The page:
With most card issuers in variable rate products, this translates to a rapidly expanding margin and improved bottom line. Good, right? Well, yes … but, it’s good for everyone, so that’s not a competitive advantage. How issuers use this newfound margin matters more, and the largest ones are using it to aggressively promote introductory rates and reward value promotions as well as fund incredibly aggressive cardholder-facing reward value.
This is why, for the largest issuers, all signs suggest their profitability is decreasing in the face of expanding margins: They are spending their newfound gains to gather as many accounts as possible.
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Credit Risk Increases
Second, and pushing back a little on No. 1, there are signs that credit risk is increasing.
It is true that current risk levels are still at historically attractive levels, but they are creeping up. The overall market, after an all-time low charge-off rate of 2.9% in 2015, ticked up to 3.6% in 2017. Credit unions have noted a comparable increase, from 2.2% to 2.6% over the same period.
These increases do not erode too much of the expanding margin; however, they are worth watching. Nothing threatens an unsecured, evergreen, consumer-controlled lending product like credit quality erosion.
Tomorrow’s successful issuers will be monitoring risk in their own programs, identifying if specific segments are becoming too risky — for example, specific origination channels or certain risk tiers — and constraining that risk to protect the credit union capital members have built over the years.
Third, the market has established that market-competitive reward propositions are provided only through a premium-category card product — Signature for Visa, World for MasterCard.
These product lines have become so ubiquitous that to call them “premium products” does not make sense any more. Not every member qualifies for one, but these products truly are mass market.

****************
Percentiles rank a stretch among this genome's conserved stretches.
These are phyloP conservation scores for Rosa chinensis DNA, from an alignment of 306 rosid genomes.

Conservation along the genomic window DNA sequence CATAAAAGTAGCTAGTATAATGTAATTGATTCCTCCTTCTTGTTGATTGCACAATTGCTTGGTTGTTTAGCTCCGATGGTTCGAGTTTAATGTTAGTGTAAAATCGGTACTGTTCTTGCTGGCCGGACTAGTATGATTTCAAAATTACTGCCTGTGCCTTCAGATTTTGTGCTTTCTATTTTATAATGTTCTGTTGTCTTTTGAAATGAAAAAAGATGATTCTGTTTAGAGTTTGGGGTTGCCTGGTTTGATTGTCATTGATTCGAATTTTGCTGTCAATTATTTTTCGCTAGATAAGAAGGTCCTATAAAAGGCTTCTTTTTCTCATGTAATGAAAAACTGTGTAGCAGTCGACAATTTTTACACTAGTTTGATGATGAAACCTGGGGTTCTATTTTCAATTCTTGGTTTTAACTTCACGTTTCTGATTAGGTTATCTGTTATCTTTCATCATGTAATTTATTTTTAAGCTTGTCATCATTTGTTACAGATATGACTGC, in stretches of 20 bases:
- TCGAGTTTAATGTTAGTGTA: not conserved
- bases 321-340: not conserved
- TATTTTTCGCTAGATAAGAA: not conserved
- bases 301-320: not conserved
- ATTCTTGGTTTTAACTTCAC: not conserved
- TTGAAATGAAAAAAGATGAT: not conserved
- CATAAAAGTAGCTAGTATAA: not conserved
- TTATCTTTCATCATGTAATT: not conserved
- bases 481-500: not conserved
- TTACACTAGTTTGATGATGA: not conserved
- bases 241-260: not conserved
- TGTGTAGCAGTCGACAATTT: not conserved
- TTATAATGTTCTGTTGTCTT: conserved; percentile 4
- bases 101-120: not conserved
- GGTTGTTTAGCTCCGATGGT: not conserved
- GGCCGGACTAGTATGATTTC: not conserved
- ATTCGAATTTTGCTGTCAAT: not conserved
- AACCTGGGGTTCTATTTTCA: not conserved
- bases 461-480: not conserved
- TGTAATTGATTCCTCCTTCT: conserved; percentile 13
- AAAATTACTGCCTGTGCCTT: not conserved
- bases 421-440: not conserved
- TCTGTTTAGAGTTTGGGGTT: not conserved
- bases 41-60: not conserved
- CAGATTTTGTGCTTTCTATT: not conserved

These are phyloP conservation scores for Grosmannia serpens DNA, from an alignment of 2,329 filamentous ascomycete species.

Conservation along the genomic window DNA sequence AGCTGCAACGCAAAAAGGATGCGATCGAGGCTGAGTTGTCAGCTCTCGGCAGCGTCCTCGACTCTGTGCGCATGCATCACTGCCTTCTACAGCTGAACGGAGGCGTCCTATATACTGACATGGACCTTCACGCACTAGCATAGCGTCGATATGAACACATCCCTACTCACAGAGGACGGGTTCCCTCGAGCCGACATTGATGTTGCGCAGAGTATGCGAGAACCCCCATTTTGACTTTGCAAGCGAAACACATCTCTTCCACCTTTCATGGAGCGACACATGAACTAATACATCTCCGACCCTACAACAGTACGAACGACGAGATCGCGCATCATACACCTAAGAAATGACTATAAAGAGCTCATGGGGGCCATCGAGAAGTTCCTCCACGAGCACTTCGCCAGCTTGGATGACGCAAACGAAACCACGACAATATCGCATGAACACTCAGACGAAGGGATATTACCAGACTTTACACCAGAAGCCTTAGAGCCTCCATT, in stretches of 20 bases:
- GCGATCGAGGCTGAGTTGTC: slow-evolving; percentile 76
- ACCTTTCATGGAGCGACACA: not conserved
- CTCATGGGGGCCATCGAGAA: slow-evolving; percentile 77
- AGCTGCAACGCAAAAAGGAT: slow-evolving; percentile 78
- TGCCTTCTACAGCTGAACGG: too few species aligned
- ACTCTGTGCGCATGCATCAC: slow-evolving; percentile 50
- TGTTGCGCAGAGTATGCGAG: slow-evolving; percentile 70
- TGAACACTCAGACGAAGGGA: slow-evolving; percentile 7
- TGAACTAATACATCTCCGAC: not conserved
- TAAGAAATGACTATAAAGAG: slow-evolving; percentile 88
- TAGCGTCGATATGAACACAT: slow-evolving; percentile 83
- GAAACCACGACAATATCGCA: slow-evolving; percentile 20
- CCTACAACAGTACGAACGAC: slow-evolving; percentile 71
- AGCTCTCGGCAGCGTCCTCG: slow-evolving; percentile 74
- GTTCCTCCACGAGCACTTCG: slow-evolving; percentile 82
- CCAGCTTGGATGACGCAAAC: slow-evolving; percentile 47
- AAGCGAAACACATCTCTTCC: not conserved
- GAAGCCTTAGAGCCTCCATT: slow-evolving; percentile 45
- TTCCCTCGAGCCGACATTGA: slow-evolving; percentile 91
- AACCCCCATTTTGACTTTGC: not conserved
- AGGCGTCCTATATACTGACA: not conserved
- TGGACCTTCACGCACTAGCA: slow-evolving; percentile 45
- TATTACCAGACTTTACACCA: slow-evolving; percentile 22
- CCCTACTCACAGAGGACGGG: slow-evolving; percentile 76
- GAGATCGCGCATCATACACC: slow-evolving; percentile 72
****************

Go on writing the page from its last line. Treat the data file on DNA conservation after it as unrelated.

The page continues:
Issuers have moved to these products because of their advantaged interchange rates. These product categories generate 10 to 15 basis points in incremental revenue against transaction volume (the associations might have slightly different average numbers, but these numbers represent what TRK Advisors sees in its clients’ programs). If a credit union’s purchase volume is three times its balances, then it will earn an additional 30 to 45 basis points to its card portfolio’s ROA. Credit unions that don’t have that extra ROA have less in their arsenal to support and grow their program.
Credit union credit card issuers most understand many related details to put into place the necessary tactics to build a successful card program, but a broad view of market developments focuses those more granular elements.
Ultimately, everything must line up to ensure a credit union’s card program can compete as effectively as possible in a crowded and cutthroat market. Whether as an individual product, as part of a wholistic payments channel strategy, or as the backbone to a broader member loyalty program, a successful card program should be a critical component of many member relationships.
The credit card team alone cannot develop the underlying strategies to achieve this alignment. Senior management must be engaged in these discussions, otherwise the trade-offs among profitability, growth, and member satisfaction are difficult to manage. More than 75% of credit union credit card issuers grew at a below-average rate in 2017. Did yours? Will it again?
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